Four charged in multimillion-dollar counterfeit goods scheme
Seven defendants were charged on Thursday in Brooklyn Federal Court with participating in a counterfeit goods scheme in which they imported generic goods into the United States from China, applied brand labels to those goods in workshops (some of which were controlled by the defendants) and then sold those counterfeit-branded goods to retail and wholesale purchasers.
Among the items they sold were fake UGG boots, Nike Air Jordan sneakers, Timberland boots and Beats headphones.
The charges against the defendants include conspiracy to traffic and trafficking in counterfeit goods and money laundering.
Four of the defendants were arraigned before United States Magistrate Judge Sanket J. Bulsara, and each was released on a $200,000 bond. Three additional defendants remain at large.
The indictment charges that between October 2019 and July 2021, the defendants participated in an international scheme to traffic counterfeit goods. They first imported the goods in generic form from China into the Port of New York and New Jersey. The goods were then delivered to workshops and storage facilities controlled by some of the defendants in Queens and on Long Island.
In those workshops, insignias, emblems, trademarks and other brand signifiers were applied to the generic goods, converting them into purported brand-name merchandise. These counterfeit items were then sold as a part of the scheme directly to consumers and to wholesale buyers.
The estimated retail value of the counterfeit-branded goods, had they been genuine, was in excess of $130 million.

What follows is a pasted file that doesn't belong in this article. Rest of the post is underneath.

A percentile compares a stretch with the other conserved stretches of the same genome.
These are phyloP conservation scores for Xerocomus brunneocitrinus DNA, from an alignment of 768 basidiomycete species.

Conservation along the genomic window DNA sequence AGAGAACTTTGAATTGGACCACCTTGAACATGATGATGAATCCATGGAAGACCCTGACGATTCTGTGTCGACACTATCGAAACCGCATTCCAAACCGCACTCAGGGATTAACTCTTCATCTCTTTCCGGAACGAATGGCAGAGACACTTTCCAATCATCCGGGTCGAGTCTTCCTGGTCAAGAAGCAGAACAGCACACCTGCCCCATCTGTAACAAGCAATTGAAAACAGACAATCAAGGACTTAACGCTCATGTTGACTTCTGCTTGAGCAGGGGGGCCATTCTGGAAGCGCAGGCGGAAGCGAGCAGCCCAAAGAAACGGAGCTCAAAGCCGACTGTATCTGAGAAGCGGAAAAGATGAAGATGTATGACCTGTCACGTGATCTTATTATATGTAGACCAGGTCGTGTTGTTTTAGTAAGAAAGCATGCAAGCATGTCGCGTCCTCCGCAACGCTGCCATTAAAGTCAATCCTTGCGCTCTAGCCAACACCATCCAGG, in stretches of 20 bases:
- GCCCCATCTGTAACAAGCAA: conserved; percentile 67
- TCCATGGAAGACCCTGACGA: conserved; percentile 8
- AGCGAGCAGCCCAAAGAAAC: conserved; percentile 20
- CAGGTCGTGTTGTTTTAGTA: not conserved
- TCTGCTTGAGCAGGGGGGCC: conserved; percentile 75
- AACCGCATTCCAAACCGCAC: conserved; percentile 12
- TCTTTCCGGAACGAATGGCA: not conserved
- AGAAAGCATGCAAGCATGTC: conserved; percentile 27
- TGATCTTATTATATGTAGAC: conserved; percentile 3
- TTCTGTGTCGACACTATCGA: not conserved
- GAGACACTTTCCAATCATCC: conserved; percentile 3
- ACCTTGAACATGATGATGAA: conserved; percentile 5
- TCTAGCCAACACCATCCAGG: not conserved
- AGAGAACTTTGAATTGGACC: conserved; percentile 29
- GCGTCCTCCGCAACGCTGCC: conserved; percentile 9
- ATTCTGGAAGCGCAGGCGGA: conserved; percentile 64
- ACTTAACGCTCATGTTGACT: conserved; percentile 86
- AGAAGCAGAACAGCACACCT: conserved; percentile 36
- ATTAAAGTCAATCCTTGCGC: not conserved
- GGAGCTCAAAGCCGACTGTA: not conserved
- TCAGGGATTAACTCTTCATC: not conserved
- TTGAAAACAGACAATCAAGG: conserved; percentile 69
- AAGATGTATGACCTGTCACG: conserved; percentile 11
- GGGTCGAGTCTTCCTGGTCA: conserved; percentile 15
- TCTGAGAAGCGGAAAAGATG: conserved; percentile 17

The four defendants who were arraigned in Brooklyn Federal Court, all of whom lived in either Queens or Brooklyn, were identified as Hai Long Zhou, Saiyin Hou, Yan Xue Huang and Jian Fen Yang.
Jacquelyn M. Kasulis, acting United States attorney for the Eastern District of New York; Peter C. Fitzhugh, Special Agent-in-Charge, Homeland Security Investigations, New York; and Dermot Shea, commissioner, NYPD, announced the arrests and indictment.
“As alleged, the defendants trafficked in counterfeit merchandise that they fraudulently branded as genuine to pass off to purchasers in the United States at a purported retail value of more than $130 million,” stated Acting United States Attorney Kasulis. “This office and its law enforcement partners are committed to protecting consumers from paying retail prices for phony merchandise and to holding defendants accountable for their greed.”
The government’s case is being handled by the Office’s General Crimes Section. Assistant United States Attorneys Dylan A. Stern and Benjamin L. Weintraub are in charge of the prosecution. Assistant United States Attorney Tanisha Payne of the Office’s Asset Recovery Section is handling forfeiture matters in the case.
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